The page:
is returning something to a previous state, and down is a path satellite indicating that the taking motion
occurs along a downward trajectory. Go and run are verbs in serialisation, and back and down are simple

As the above example shows, there’s quite a wide range of meanings that can be incorporated into a verb
via satellites. You can have any of the motion components that the main verb lacks: path, thing, place, or
co-events of various kinds. English uses its preposition-derived satellites for path usages quite frequently—
walk past, run away, etc. Caddo, a language from northeast Texas, uses what used to be incorporated
nouns as a kind of thing satellite affix: widiʃ dânnidaʔka ‘he found (‘powder-found’) some salt’, but tsútsuʔ
kanidaʔkah ‘he found (‘liquid-found’) some milk’. Atsugewi has not just co-event affixes, but separate classes
of affixes for manner and cause.9 You can also add further specification about a component the verb already
has—Japanese has words like hairikomu, which is the path verb hairu ‘enter’ plus the path satellite komu
‘get inside and stay inside’—meaning in combination ‘go in with the intention of staying a while’.

Satellites also can be used to alter a verb’s lexical aspect or causation status. English has phrases like eat
up, where up turns the activity verb eat into a one-way transition verb with a clear endpoint. Japanese has
things like yaritsuzukeru ‘keep doing’, or yarikakeru ‘get partway through doing’. These sorts of satellites
typically carry a bunch of additional semantics along with the simple aspect or causation change—see the
above English example with go run take, where the satellites seem to be aspectual somehow, but in very
non-basic and elaborated ways. These satellites can be extremely polysemous at times, and may have several
apparently unrelated meanings depending on the kind of verb they’re being used with—English up can be
an aspect modifier like with eat up or a path addition with verbs like pull up (or ambiguous for either, in
the case of walk up!).

Talmy also has a category of what he calls ‘satellite prepositions’, meaning words that act simultaneously
like verb satellites and like prepositions that take objects, as in English I drove past him (c.f. I drove past);
Mandarin also appears to have a similar class of words.
I suspect this category should be expanded to
include any sort of satellite that also modifies the verb’s valence, which would then also include things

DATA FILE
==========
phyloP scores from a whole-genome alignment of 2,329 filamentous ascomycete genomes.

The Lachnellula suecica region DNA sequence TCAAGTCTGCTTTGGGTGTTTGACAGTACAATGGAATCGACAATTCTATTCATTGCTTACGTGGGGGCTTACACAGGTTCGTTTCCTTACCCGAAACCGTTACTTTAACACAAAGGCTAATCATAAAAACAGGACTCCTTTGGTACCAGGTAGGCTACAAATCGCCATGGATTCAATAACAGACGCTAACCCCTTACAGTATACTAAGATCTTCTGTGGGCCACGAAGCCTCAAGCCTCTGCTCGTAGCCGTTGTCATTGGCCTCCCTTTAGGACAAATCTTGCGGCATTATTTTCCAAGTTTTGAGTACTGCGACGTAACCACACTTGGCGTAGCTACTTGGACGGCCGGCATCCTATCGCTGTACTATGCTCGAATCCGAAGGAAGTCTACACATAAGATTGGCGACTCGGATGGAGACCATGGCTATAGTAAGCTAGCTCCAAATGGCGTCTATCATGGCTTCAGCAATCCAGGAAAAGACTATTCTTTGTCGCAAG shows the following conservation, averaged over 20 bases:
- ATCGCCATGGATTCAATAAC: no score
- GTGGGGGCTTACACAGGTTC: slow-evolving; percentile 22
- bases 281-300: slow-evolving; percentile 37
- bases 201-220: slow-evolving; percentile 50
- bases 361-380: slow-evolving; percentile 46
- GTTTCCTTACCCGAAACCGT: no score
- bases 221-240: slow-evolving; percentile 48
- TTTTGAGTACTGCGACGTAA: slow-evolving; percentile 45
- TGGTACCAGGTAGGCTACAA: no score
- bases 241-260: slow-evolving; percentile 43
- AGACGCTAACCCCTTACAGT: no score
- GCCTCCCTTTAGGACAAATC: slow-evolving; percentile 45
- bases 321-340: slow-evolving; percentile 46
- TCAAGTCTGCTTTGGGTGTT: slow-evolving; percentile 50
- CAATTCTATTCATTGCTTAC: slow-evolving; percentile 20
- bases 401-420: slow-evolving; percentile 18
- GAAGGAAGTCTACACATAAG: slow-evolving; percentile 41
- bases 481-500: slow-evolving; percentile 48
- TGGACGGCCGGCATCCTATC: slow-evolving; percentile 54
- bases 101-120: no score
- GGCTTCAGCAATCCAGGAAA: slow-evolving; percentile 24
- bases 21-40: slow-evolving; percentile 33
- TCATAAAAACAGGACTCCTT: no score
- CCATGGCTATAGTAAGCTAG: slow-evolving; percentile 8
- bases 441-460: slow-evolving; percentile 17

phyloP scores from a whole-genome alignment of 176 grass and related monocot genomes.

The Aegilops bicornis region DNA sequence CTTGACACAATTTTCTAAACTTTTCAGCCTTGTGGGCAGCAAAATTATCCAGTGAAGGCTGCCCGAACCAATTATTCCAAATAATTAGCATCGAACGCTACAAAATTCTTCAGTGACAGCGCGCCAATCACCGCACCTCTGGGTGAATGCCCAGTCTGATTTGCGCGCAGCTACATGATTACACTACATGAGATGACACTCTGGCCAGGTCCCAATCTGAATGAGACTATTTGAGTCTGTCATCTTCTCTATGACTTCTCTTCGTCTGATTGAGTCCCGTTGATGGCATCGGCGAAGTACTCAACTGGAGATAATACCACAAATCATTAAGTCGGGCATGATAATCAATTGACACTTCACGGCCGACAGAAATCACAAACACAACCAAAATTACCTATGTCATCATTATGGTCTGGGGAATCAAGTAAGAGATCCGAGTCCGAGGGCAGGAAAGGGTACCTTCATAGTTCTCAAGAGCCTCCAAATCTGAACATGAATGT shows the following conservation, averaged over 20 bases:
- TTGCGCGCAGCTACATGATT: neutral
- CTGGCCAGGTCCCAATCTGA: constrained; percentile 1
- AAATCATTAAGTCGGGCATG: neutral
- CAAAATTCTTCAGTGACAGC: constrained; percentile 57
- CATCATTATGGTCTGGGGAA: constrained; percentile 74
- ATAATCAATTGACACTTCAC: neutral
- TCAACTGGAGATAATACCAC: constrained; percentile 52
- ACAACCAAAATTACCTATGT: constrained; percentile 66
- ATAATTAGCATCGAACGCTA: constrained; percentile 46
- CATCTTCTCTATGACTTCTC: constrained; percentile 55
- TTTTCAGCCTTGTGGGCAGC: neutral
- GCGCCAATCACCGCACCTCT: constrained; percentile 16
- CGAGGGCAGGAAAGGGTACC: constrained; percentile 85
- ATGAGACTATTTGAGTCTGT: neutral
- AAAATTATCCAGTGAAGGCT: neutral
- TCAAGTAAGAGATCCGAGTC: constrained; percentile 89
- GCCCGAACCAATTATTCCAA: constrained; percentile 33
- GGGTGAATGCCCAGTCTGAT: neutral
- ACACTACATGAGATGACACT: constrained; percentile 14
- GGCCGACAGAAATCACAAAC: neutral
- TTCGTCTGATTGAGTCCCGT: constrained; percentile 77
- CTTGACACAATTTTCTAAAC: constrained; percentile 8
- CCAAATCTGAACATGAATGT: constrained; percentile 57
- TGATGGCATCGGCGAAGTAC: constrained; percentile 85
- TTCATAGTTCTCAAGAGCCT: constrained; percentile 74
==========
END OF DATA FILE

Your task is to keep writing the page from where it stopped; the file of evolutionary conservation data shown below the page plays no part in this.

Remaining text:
like applicatives that can be used as satellites while still retaining their valence-change effect. My conlang
Emihtazuu makes extensive use of applicative satellites that also add objects to the verb—li lánikósa ‘[walk
away from] [the person]’, not *lízi lánikósa ‘[walk away] [from the person]’.

Languages vary quite widely on how much information it’s possible to supply by satellites. Spanish
seems to have very little indeed possible, and may in fact lack satellites entirely. Nearer the other end of the
spectrum is Atsugewi, which has words like this:




‘he moved runny unpleasant material inside a three-dimensional enclosure towards where I am by
using his feet’ (! ‘he tracked mud into the house’)





And that’s only a verb and three satellites! English can do at least one more, as in the above go run take

back down.

Japanese seems to be in an odd situation with regards to the syntactic status of satellites, as it seems
(by my analysis) that the semantically ‘core’ verb root almost always appears in some sort of non-finite or
otherwise dependent form, while the syntactic head of the construction is the last of a group of satellites
(here shown by being the only one that takes tense):


a. maze



-te iru

9Interestingly, these still seem to be largely following Atsugewi’s preference for thing-oriented perspectives. An example Talmy gives

is a cause affix meaning ‘by poking with a long, thin object like a stick’.


‘[subj] is keeping on mixing it in’


b. maze

-te i


‘[subj] was keeping on mixing it in’

Compare this with its above strategy for adding full co-event verbs, where the path-conflated ‘main’ verb
is also demoted to a non-finite form and the added co-event verb becomes the head verb. In short, while we
might expect that the term ‘satellite’ would imply a syntactically dependent status as well as a semantically
dependent status, Japanese seems to dissociate the semantic status of ‘core verb root’ from the syntactic
status of construction head. I’ve seen some examples of Papuan languages that appear to do the same thing,
with verb serialisation constructions where the inflected (or most fully inflected) verb is the added satellite
rather than the semantically main verb. This is in contrast to e.g. Spanish, where added co-event verbs
(since satellites seem to basically nonexistent in Spanish) are the dependent and non-finite forms. English
has a bit of an odd relationship with this status—when there’s a serialisation construction with multiple
verbs, such as go run take, it’s not at all clear which if any is the head, and thus there’s no clear way to
inflect the complex—is its past tense went ran took? Go run took? My mental grammar even produces
attempts like go ran take. None of the above is acceptable, though, and there’s no right answer—the least
bad seems to be went and ran and took, which is very cumbersome and not even a serialisation construction
anymore! I suspect that this is because English serial verbs are still quite new to the language, and thus,
while serialising bare verb stems is now fine, when you try and inflect those stems, it still sounds odd.

Notice as well that there seems to be a hierarchy of satellite placement in the above examples, where
motion components are placed closest to the verb, then the more lexical aspect, then the more grammatical
aspect. This hierarchy seems intuitively reasonable; I haven’t checked it out in other languages. It would
fit well, though, with theories of modifier ‘layeredness’ such as that found in Role and Reference Grammar,
adding to or possibly mixing into the innermost series of layers. Motion component satellites are clearly
much more interior than, say, tense or illocutionary force markers.

3 Backgrounding and foregrounding